Q is for Quaternary #AtoZChallenge

Q is for Quaternary

The Quaternary is a period of geologic time which includes the last approximately 2.6 million years of Earth’s history, including the present.

The advantage of working with materials from the Quaternary Period is that materials are so new that organic molecules are often preserved. With techniques of organic chemistry, it is possible to find fossilized leaves and isolate certain molecules, such as leaf waxes. Continue reading “Q is for Quaternary #AtoZChallenge”

N is for Nitrogen #AtoZChallenge

N is for Nitrogen

Nitrogen is the most abundant gas in the Earth’s atmosphere. It is also an important component of the amino acids that make up proteins in the bodies of living organisms.

Isotopes of nitrogen fractionate according to trophic level, that is, where the organism lies on the food chain (more properly, the food web). This is the origin of the common saying in isotope geochemistry, “You are what you eat, plus a few permil.” For nitrogen, on average a consumer’s δ15N is 3‰ more positive than the organism that is being eaten (whether it be a plant or another animal).

This relationship of nitrogen isotopes in proteins can be used to determine predator-prey relationships between extinct animals, presuming that proteins are preserved.

M is for Magnet #AtoZChallenge

M is for Magnet

A common feature of mass spectrometers is a magnet. A strong magnetic field is necessary to separate the molecules of slightly different mass for measurement.

Not all mass spectrometers work in the exact same way, but all use powerful magnets to select atoms and molecules of specific masses so that it’s possible to measure the amount of the different isotopes of specific elements. The configuration of these magnets differs depending on the isotopes being measured.

Mass spectrometers such as the DeltaPlus XP here at SIREAL have a single magnet that splits a beam of ionized gas into two or three beams of different masses that are measured simultaneously. This makes it possible to calculate the ratios necessary for the delta values (see D is for delta).

L is for LIMS #AtoZChallenge

L is for LIMS

LIMS is an acronym that means “Laboratory Inventory Management System.” Because of the amount of data that laboratories such as ours must keep track of, using LIMS is necessary.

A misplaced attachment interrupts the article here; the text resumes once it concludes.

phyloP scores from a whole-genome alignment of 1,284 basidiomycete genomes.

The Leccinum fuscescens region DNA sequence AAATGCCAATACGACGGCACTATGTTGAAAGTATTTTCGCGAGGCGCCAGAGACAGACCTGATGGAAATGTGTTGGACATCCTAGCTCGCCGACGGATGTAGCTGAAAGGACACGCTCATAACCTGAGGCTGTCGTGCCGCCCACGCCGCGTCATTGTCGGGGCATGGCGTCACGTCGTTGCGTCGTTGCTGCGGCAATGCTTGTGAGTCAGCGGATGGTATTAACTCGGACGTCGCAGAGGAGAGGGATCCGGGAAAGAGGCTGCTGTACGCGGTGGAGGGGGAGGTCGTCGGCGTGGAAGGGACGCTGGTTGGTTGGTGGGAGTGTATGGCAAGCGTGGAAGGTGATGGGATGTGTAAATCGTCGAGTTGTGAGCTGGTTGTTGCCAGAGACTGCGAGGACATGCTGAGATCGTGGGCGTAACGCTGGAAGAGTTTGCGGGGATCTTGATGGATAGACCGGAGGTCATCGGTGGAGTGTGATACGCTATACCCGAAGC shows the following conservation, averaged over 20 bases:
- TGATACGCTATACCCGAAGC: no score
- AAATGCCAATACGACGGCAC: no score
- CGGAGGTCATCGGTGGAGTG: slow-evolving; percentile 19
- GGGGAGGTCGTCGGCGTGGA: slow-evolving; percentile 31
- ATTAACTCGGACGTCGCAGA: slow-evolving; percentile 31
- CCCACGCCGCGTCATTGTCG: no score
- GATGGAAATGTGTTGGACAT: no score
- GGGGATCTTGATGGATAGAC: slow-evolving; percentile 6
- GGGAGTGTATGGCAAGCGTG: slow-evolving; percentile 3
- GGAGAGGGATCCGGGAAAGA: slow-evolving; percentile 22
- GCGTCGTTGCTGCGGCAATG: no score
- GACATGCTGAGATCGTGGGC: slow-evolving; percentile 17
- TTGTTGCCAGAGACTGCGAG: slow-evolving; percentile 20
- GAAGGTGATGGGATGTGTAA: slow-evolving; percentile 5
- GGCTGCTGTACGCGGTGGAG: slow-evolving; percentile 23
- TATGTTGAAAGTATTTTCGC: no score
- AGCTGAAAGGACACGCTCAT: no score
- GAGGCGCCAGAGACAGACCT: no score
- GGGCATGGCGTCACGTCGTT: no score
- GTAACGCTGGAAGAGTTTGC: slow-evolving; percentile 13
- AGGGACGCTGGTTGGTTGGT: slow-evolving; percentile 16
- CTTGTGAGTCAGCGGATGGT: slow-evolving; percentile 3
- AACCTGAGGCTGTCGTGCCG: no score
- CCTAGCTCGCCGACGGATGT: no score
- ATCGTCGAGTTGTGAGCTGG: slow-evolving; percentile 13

At SIREAL, we use LIMS for light stable isotopes that was developed at the Reston Stable Isotope Laboratory, part of the United States Geological Survey.

LIMS for light stable isotopes does more than just organize and store your data, it also contains all the necessary algorithms and does the necessary calculations to convert raw data from the mass spectrometer into usable isotopic results that can be compared among laboratories internationally.

K is for Cretaceous #AtoZChallenge

K is for Cretaceous

Cretaceous starts with a ‘C,’ so why is it K for Cretaceous? All the divisions of the Earth’s geological time scale have one- or two-letter designations, kind of like all the elements of the periodic table have a symbol (like C for carbon or Au for gold). The abbreviation for Cretaceous is K, from the German for chalk (kreide) and also because ‘C’ is also already used for Carboniferous.

For today’s installment, we’ll look a paper that utilizes stable oxygen isotopes from the teeth of a dinosaur to determine how fast the teeth grown.

Suarez, You, Suarez, Li, and Treischmann, 2017, Stable isotopes reveal rapid enamel elongation (amelogenesis) rates for the early Cretaceous iguanodontial dinosaur Lanzhousaruus magnidens, Nature Scientific Reports, v. 7: 15319 | DOI:10.1038/s41598-017-15653-6

Iguanodontians were herbivorous dinosaurs with tightly packed teeth optimized for chewing vegetation. These dinosaurs replaced their teeth continuously though life so that their chewing mechanism was always ready to go. Continue reading “K is for Cretaceous #AtoZChallenge”